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The Gleaners and IThe Gleaners and I

(France, 2000, 82 minutes, color, 35mm)
(in French w/English subtitles)

Directed by Agnès Varda


Bodan Litnanski
Agnès Varda
François Wertheimer

The following film notes were prepared for the New York State Writers Institute by Kevin Jack Hagopian, Senior Lecturer in Media Studies at Pennsylvania State University:

What happens to all that food?

The Gleaners and I began when director Agnès Varda began wondering about the whether the ancient practice of gleaning – following behind the harvest to glean the last ears of corn, grains of wheat, and beans that farmers had left behind in the rush to gather their crops. That sense of wonderment animates this lovely film. The Gleaners and I, it is called, and the title emphasizes the autobiographical element in this small, compassionate film. It is a late-career personal essay by a filmmaker whose personal touch was incubated in one of the most personal of all national cinemas, the French New Wave of the late 1950’s and early 1960’s. For Varda, the practice of gleaning is a place of eccentric resistance to a disturbingly over-concentrated society, a society in the grip of vast agribusiness combinations, soulless grocery stores, and biologically paranoid regulations that fetishize cleanliness. Varda sets out, in town and country, to find those who live, literally, hand to mouth. She and her little digital video camera watch them closely, always a strong, engaged presence.

There is something artisanal about the film, as well as about what it depicts. (Gleaning is a favorite subject of 19th century European painting, works of academic classicism surprisingly dear to Varda.). This is a homemade film about people who are pathologically individualistic, and for all its charm, there is about the film a wistfulness for a time when agriculture was the homeliest of the useful crafts, not the biggest of businesses, just as there is a nostalgia for the kind of handheld, small-scale filmmaking that the New Wave filmmakers made one of their trademarks. No shots more exemplify the coming together of these two traditions more than those in which the filmmaker shots her own hands. But Varda is a not a simple romanticist. Instead, she sees the recovery of the gleaning tradition as an opportunity to ruminate on the paradoxes of little people trying to carve little spaces for themselves out of a world that has given itself over to hugeness:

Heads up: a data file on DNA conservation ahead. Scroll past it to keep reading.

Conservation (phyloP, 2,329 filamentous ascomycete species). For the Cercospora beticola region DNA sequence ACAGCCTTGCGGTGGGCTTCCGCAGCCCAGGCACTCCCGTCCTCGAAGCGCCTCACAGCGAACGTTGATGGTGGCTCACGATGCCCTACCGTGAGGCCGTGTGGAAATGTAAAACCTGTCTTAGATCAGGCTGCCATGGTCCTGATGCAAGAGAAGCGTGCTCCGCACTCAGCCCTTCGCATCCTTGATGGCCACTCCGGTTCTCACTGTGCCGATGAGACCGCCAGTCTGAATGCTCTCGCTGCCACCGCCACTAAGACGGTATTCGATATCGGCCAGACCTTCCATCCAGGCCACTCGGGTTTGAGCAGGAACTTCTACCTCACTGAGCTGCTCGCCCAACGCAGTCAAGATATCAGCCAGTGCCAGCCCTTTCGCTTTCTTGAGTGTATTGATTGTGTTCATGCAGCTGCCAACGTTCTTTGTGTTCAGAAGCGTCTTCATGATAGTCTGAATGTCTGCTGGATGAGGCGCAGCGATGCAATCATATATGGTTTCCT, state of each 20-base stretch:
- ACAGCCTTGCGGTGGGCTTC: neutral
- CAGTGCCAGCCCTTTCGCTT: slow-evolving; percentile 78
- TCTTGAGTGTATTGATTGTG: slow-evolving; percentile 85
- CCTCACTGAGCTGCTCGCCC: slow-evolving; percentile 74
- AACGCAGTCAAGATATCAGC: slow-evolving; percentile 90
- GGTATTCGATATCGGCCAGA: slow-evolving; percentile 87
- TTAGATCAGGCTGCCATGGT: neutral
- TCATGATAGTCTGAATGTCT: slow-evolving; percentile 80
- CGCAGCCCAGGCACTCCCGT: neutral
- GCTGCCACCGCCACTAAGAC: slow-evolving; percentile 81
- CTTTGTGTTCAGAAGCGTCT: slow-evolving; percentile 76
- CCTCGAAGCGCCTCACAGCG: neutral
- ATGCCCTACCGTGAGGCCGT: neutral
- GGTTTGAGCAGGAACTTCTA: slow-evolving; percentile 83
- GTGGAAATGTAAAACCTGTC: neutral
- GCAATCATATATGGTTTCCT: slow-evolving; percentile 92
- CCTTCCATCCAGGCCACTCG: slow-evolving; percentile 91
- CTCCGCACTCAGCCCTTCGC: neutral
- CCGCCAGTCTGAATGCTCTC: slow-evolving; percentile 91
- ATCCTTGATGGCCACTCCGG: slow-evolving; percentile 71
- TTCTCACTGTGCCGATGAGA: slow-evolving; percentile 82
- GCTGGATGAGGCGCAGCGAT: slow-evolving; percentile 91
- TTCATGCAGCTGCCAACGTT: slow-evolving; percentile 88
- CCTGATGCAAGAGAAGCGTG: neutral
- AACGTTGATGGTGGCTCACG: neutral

"This film is a documentary woven from various strands: from emotions I felt when confronted with precariousness; from the possibilities offered by the new small digital cameras; and from the desire to film what I can see of myself--my aging hands and my grey hair. I also wanted to express my love for painting. I had to piece it together and make sense out of it all in the film, without betraying the social issue that I had set out to address--waste and trash: who finds a use for it? How can one live on the leftovers of others?"

Varda finds that the new gleaners are still scavengers, as they have always been, but now they follow in the wake of giant grocery corporations and the vast collectivized farms of international agribusiness. They seek perfectly healthy food that bureaucracy or the profit motive of plain old wastefulness has caused to be discarded. Varda watches quietly as they find it.

Born in 1928, Varda began her directing career in 1954. Among her major works are Vagabond, Le Bonheur, and Cleo from 5 to 7. She is occasionally referred to as "the grandmother of the French New Wave," a vaguely patronizing reference to one of the most original and least sentimental talents in the history of French cinema.

The LA Weekly called this "a protest film that's part social critique, part travelogue, but always an unsentimental celebration of human resilience." But don’t expect that rip the lid off `em investigative piece. "Documentary," says Varda, "is a discipline that teaches modesty."

— Kevin Hagopian, Penn State University

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